Take A Close Look At The Boat Trailer

One of the most often over looked factors in buying a used boat is the condition of the trailer. The last thing you want is to connect the boat and trailer to the tow vehicle only to find that the bearings are shot, or the lights are dead. 

I recommend asking the owner at what frequency the trailer was serviced. Also, connect the tow vehicle to the trailer to test the lights and the bearings. Taking a short spin will give you a pretty good idea if the bearings are showing signs of failure. 

Ask The Previous Owner All The Questions You Need Answered

When buying a used boat, it is important to gather as much information about the vessel as possible. To do so, go directly to the owner as they were responsible for scheduling maintenance and driving the boat and will know of all unforeseen mechanical issues. 

I recommend creating a list with all of the questions you need answers to. Remember, the list can be universal for all of the boats you are taking into consideration. However, unique questions will stem from each visit. 

Bring The Family To See The Boat

Without question, if you will be boating as a family, it is critical to have everyone catch a glimpse of the vessel before handing over the money.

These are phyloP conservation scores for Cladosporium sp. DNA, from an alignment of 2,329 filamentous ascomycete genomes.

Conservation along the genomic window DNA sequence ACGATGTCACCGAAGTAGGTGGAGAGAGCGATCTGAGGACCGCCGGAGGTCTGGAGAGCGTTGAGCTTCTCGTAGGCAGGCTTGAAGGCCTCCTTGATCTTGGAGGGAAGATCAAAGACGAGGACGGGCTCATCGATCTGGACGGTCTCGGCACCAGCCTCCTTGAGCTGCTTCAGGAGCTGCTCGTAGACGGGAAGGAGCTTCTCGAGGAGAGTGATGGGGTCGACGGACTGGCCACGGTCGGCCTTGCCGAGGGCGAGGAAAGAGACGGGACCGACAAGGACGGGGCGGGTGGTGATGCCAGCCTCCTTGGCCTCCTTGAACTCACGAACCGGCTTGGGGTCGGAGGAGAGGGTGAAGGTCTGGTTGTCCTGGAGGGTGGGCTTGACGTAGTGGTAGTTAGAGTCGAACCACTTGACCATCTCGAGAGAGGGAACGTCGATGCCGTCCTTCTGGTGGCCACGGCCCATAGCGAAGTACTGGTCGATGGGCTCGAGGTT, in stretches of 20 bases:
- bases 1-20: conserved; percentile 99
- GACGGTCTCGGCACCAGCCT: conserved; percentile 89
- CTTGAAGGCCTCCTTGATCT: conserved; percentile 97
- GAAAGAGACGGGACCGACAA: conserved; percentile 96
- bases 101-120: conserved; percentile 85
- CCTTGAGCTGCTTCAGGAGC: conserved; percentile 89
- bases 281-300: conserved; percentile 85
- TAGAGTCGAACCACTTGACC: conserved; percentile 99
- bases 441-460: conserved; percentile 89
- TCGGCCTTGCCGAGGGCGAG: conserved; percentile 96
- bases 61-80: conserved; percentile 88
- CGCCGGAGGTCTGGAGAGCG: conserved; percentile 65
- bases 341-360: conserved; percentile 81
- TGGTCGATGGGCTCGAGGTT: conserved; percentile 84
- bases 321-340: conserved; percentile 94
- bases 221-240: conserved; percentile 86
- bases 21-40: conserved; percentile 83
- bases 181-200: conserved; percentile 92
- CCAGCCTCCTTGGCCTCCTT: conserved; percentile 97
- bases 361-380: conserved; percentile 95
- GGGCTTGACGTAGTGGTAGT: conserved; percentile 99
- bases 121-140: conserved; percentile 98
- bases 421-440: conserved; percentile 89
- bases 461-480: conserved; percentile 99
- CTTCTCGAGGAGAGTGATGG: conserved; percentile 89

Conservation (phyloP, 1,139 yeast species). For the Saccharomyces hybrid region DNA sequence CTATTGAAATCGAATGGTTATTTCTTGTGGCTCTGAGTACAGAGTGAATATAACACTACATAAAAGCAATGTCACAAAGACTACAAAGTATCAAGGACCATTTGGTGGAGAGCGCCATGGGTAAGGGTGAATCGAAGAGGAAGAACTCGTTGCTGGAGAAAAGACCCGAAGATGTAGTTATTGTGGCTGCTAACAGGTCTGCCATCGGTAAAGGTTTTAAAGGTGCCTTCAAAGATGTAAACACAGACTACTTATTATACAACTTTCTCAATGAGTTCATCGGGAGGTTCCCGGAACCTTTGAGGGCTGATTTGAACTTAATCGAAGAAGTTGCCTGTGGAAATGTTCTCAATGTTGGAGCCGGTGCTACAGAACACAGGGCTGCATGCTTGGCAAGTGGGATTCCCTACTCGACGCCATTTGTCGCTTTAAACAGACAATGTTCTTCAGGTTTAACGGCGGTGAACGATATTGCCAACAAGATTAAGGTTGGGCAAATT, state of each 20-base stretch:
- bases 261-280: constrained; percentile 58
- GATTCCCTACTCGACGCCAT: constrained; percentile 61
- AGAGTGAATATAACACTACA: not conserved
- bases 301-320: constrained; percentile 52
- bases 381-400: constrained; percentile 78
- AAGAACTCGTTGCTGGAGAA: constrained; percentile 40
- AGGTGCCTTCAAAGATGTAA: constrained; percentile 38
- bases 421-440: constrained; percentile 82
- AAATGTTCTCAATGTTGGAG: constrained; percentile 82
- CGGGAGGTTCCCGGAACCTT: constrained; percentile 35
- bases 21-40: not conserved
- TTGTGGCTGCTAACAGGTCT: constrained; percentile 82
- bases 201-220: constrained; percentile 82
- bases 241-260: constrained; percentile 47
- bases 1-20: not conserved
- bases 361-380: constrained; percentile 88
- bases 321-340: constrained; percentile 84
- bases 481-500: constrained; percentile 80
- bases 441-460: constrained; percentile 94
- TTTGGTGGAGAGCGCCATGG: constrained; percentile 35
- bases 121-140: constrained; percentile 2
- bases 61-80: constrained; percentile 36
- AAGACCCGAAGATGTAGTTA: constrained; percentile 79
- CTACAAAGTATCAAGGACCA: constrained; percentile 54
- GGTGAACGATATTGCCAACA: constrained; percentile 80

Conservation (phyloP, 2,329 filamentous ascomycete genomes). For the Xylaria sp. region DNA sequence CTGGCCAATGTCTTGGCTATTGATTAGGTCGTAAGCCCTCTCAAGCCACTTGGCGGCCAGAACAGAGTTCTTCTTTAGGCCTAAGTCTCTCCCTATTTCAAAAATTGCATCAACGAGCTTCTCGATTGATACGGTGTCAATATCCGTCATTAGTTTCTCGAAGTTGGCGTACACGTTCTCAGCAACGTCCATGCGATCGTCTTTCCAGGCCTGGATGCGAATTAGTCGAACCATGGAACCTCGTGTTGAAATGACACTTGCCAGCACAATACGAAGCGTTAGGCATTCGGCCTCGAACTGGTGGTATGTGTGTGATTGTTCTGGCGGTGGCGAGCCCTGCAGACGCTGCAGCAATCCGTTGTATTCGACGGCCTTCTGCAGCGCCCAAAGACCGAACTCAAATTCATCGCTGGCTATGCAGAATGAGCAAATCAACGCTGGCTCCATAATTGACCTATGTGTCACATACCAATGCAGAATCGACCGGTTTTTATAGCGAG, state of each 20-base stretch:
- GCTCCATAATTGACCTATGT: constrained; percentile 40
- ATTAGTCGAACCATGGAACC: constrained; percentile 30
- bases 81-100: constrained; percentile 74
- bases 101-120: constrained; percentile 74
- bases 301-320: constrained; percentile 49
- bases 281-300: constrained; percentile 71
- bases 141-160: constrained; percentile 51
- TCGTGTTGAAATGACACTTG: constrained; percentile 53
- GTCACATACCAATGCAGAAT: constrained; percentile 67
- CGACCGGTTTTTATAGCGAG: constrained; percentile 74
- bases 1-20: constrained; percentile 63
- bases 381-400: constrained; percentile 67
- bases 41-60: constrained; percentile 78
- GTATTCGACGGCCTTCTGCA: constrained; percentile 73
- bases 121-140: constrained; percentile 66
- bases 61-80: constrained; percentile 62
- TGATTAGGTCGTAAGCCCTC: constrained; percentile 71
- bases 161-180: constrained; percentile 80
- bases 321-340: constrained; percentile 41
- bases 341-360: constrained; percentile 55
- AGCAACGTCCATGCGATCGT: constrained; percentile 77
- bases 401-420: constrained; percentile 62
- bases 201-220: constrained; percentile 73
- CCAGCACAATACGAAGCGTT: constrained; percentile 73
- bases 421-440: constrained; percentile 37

Remember, there are a multitude of hull variations and deck layouts. Not all will suit you and your family’s needs. 

With young children, it is essential to have ample seating options, such as a pontoon boat or runabout. Conversely, those without children may prefer a center console because of its spaciousness. Center consoles typically have much less seating in comparison. 

I would suggest making sure the wife and kids approve because you’ll always have more options. 

Eliminate The Risk Of Buying A Pre-Owned Boat 

Remember, you can be smart about buying a pre-owned boat to ensure that you’re not getting yourself into a money pit. Use these 10 tips when you’re out shopping. I recommend looking at atleast three points before finalizing a decision. In some cases, it can be a challenge to decide between a couple. Weigh the pros and cons and be confident in what you decide.